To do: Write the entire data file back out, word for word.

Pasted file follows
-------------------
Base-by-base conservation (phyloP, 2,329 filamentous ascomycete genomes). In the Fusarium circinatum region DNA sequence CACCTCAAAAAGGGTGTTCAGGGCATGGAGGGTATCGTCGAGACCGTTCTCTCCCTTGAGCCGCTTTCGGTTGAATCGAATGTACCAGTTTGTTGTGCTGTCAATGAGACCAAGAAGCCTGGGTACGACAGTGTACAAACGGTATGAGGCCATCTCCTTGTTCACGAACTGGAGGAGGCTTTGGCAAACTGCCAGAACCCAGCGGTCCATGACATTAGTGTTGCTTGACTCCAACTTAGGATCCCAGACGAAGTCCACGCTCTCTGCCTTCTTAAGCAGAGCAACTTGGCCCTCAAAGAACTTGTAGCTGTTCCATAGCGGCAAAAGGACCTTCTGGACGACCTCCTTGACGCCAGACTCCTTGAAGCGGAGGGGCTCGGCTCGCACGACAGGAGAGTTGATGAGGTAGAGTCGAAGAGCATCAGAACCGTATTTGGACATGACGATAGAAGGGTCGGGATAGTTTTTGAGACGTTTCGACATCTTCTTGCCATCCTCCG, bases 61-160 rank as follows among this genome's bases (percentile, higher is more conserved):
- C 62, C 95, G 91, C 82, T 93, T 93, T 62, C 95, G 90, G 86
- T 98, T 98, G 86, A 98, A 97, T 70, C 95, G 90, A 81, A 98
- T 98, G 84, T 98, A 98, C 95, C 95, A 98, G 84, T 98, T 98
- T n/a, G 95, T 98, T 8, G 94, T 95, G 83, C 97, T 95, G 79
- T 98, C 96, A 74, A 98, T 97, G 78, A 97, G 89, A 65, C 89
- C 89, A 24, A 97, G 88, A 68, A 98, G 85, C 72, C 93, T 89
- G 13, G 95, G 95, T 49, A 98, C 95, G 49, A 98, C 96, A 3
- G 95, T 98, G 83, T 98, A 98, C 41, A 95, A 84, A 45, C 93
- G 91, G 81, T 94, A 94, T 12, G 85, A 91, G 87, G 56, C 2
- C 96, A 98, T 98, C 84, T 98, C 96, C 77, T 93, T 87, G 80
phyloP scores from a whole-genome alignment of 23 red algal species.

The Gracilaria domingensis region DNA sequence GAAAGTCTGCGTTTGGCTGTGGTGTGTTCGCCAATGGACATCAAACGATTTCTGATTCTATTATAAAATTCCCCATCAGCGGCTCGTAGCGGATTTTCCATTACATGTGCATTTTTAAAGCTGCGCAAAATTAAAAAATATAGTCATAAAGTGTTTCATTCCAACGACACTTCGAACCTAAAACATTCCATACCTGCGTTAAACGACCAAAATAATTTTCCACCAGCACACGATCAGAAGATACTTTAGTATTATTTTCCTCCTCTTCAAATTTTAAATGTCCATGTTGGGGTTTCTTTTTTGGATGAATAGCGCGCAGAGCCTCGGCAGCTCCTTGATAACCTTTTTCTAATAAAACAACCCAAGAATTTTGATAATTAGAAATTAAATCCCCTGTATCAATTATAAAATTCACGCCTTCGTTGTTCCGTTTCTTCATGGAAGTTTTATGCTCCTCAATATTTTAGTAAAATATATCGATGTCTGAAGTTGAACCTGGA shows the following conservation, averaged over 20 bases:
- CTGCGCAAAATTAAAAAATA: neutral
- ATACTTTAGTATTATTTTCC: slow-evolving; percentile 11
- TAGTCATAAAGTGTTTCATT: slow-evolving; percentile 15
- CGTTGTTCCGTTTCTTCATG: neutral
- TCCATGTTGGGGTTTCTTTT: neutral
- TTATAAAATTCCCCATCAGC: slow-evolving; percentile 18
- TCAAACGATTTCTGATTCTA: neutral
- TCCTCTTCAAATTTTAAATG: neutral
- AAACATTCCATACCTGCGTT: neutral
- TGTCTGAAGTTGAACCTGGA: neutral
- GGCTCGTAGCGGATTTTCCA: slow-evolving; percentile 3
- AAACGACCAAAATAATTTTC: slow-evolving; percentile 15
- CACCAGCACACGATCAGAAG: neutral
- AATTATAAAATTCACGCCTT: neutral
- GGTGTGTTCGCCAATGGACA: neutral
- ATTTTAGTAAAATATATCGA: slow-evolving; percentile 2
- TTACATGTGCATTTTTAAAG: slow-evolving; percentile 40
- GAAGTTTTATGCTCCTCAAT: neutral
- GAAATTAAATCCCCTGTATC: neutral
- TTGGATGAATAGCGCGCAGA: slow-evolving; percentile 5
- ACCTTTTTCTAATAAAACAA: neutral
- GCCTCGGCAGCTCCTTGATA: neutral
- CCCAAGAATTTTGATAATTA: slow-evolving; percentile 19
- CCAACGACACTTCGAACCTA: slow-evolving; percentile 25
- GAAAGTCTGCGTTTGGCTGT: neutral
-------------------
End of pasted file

Base-by-base conservation (phyloP, 2,329 filamentous ascomycete genomes). In the Fusarium circinatum region DNA sequence CACCTCAAAAAGGGTGTTCAGGGCATGGAGGGTATCGTCGAGACCGTTCTCTCCCTTGAGCCGCTTTCGGTTGAATCGAATGTACCAGTTTGTTGTGCTGTCAATGAGACCAAGAAGCCTGGGTACGACAGTGTACAAACGGTATGAGGCCATCTCCTTGTTCACGAACTGGAGGAGGCTTTGGCAAACTGCCAGAACCCAGCGGTCCATGACATTAGTGTTGCTTGACTCCAACTTAGGATCCCAGACGAAGTCCACGCTCTCTGCCTTCTTAAGCAGAGCAACTTGGCCCTCAAAGAACTTGTAGCTGTTCCATAGCGGCAAAAGGACCTTCTGGACGACCTCCTTGACGCCAGACTCCTTGAAGCGGAGGGGCTCGGCTCGCACGACAGGAGAGTTGATGAGGTAGAGTCGAAGAGCATCAGAACCGTATTTGGACATGACGATAGAAGGGTCGGGATAGTTTTTGAGACGTTTCGACATCTTCTTGCCATCCTCCG, bases 61-160 rank as follows among this genome's bases (percentile, higher is more conserved):
- C 62, C 95, G 91, C 82, T 93, T 93, T 62, C 95, G 90, G 86
- T 98, T 98, G 86, A 98, A 97, T 70, C 95, G 90, A 81, A 98
- T 98, G 84, T 98, A 98, C 95, C 95, A 98, G 84, T 98, T 98
- T n/a, G 95, T 98, T 8, G 94, T 95, G 83, C 97, T 95, G 79
- T 98, C 96, A 74, A 98, T 97, G 78, A 97, G 89, A 65, C 89
- C 89, A 24, A 97, G 88, A 68, A 98, G 85, C 72, C 93, T 89
- G 13, G 95, G 95, T 49, A 98, C 95, G 49, A 98, C 96, A 3
- G 95, T 98, G 83, T 98, A 98, C 41, A 95, A 84, A 45, C 93
- G 91, G 81, T 94, A 94, T 12, G 85, A 91, G 87, G 56, C 2
- C 96, A 98, T 98, C 84, T 98, C 96, C 77, T 93, T 87, G 80
phyloP scores from a whole-genome alignment of 23 red algal species.

The Gracilaria domingensis region DNA sequence GAAAGTCTGCGTTTGGCTGTGGTGTGTTCGCCAATGGACATCAAACGATTTCTGATTCTATTATAAAATTCCCCATCAGCGGCTCGTAGCGGATTTTCCATTACATGTGCATTTTTAAAGCTGCGCAAAATTAAAAAATATAGTCATAAAGTGTTTCATTCCAACGACACTTCGAACCTAAAACATTCCATACCTGCGTTAAACGACCAAAATAATTTTCCACCAGCACACGATCAGAAGATACTTTAGTATTATTTTCCTCCTCTTCAAATTTTAAATGTCCATGTTGGGGTTTCTTTTTTGGATGAATAGCGCGCAGAGCCTCGGCAGCTCCTTGATAACCTTTTTCTAATAAAACAACCCAAGAATTTTGATAATTAGAAATTAAATCCCCTGTATCAATTATAAAATTCACGCCTTCGTTGTTCCGTTTCTTCATGGAAGTTTTATGCTCCTCAATATTTTAGTAAAATATATCGATGTCTGAAGTTGAACCTGGA shows the following conservation, averaged over 20 bases:
- CTGCGCAAAATTAAAAAATA: neutral
- ATACTTTAGTATTATTTTCC: slow-evolving; percentile 11
- TAGTCATAAAGTGTTTCATT: slow-evolving; percentile 15
- CGTTGTTCCGTTTCTTCATG: neutral
- TCCATGTTGGGGTTTCTTTT: neutral
- TTATAAAATTCCCCATCAGC: slow-evolving; percentile 18
- TCAAACGATTTCTGATTCTA: neutral
- TCCTCTTCAAATTTTAAATG: neutral
- AAACATTCCATACCTGCGTT: neutral
- TGTCTGAAGTTGAACCTGGA: neutral
- GGCTCGTAGCGGATTTTCCA: slow-evolving; percentile 3
- AAACGACCAAAATAATTTTC: slow-evolving; percentile 15
- CACCAGCACACGATCAGAAG: neutral
- AATTATAAAATTCACGCCTT: neutral
- GGTGTGTTCGCCAATGGACA: neutral
- ATTTTAGTAAAATATATCGA: slow-evolving; percentile 2
- TTACATGTGCATTTTTAAAG: slow-evolving; percentile 40
- GAAGTTTTATGCTCCTCAAT: neutral
- GAAATTAAATCCCCTGTATC: neutral
- TTGGATGAATAGCGCGCAGA: slow-evolving; percentile 5
- ACCTTTTTCTAATAAAACAA: neutral
- GCCTCGGCAGCTCCTTGATA: neutral
- CCCAAGAATTTTGATAATTA: slow-evolving; percentile 19
- CCAACGACACTTCGAACCTA: slow-evolving; percentile 25
- GAAAGTCTGCGTTTGGCTGT: neutral